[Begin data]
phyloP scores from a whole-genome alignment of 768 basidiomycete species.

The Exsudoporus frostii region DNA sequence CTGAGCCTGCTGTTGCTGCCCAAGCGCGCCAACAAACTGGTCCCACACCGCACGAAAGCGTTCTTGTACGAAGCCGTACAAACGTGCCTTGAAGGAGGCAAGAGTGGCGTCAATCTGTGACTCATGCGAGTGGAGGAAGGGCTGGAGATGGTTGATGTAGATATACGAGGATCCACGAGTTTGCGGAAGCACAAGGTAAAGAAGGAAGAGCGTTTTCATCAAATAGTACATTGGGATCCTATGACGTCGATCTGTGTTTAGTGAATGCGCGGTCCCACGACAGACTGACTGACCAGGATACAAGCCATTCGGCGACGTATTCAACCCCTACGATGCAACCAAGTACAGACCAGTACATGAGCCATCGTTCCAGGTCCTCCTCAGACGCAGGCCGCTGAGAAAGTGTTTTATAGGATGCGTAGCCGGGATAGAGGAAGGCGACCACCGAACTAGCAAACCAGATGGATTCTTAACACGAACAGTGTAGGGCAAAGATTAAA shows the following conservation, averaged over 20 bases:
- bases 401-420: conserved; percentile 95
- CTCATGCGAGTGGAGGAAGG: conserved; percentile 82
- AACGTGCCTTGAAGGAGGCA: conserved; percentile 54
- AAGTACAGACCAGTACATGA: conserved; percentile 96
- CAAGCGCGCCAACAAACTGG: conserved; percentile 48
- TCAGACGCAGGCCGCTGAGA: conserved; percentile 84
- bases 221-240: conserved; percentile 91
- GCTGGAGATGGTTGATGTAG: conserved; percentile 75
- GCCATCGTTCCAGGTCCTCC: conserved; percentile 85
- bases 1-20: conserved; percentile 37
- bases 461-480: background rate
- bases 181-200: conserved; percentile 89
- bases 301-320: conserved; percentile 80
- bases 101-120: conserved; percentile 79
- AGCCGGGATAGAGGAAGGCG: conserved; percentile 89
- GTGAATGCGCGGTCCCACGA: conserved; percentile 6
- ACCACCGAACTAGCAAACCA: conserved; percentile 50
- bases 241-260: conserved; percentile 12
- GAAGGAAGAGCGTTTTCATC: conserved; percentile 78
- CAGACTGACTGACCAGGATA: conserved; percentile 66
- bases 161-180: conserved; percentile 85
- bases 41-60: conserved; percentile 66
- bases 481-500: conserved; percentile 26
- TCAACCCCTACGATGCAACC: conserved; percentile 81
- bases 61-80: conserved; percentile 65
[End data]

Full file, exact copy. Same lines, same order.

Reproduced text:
phyloP scores from a whole-genome alignment of 768 basidiomycete species.

The Exsudoporus frostii region DNA sequence CTGAGCCTGCTGTTGCTGCCCAAGCGCGCCAACAAACTGGTCCCACACCGCACGAAAGCGTTCTTGTACGAAGCCGTACAAACGTGCCTTGAAGGAGGCAAGAGTGGCGTCAATCTGTGACTCATGCGAGTGGAGGAAGGGCTGGAGATGGTTGATGTAGATATACGAGGATCCACGAGTTTGCGGAAGCACAAGGTAAAGAAGGAAGAGCGTTTTCATCAAATAGTACATTGGGATCCTATGACGTCGATCTGTGTTTAGTGAATGCGCGGTCCCACGACAGACTGACTGACCAGGATACAAGCCATTCGGCGACGTATTCAACCCCTACGATGCAACCAAGTACAGACCAGTACATGAGCCATCGTTCCAGGTCCTCCTCAGACGCAGGCCGCTGAGAAAGTGTTTTATAGGATGCGTAGCCGGGATAGAGGAAGGCGACCACCGAACTAGCAAACCAGATGGATTCTTAACACGAACAGTGTAGGGCAAAGATTAAA shows the following conservation, averaged over 20 bases:
- bases 401-420: conserved; percentile 95
- CTCATGCGAGTGGAGGAAGG: conserved; percentile 82
- AACGTGCCTTGAAGGAGGCA: conserved; percentile 54
- AAGTACAGACCAGTACATGA: conserved; percentile 96
- CAAGCGCGCCAACAAACTGG: conserved; percentile 48
- TCAGACGCAGGCCGCTGAGA: conserved; percentile 84
- bases 221-240: conserved; percentile 91
- GCTGGAGATGGTTGATGTAG: conserved; percentile 75
- GCCATCGTTCCAGGTCCTCC: conserved; percentile 85
- bases 1-20: conserved; percentile 37
- bases 461-480: background rate
- bases 181-200: conserved; percentile 89
- bases 301-320: conserved; percentile 80
- bases 101-120: conserved; percentile 79
- AGCCGGGATAGAGGAAGGCG: conserved; percentile 89
- GTGAATGCGCGGTCCCACGA: conserved; percentile 6
- ACCACCGAACTAGCAAACCA: conserved; percentile 50
- bases 241-260: conserved; percentile 12
- GAAGGAAGAGCGTTTTCATC: conserved; percentile 78
- CAGACTGACTGACCAGGATA: conserved; percentile 66
- bases 161-180: conserved; percentile 85
- bases 41-60: conserved; percentile 66
- bases 481-500: conserved; percentile 26
- TCAACCCCTACGATGCAACC: conserved; percentile 81
- bases 61-80: conserved; percentile 65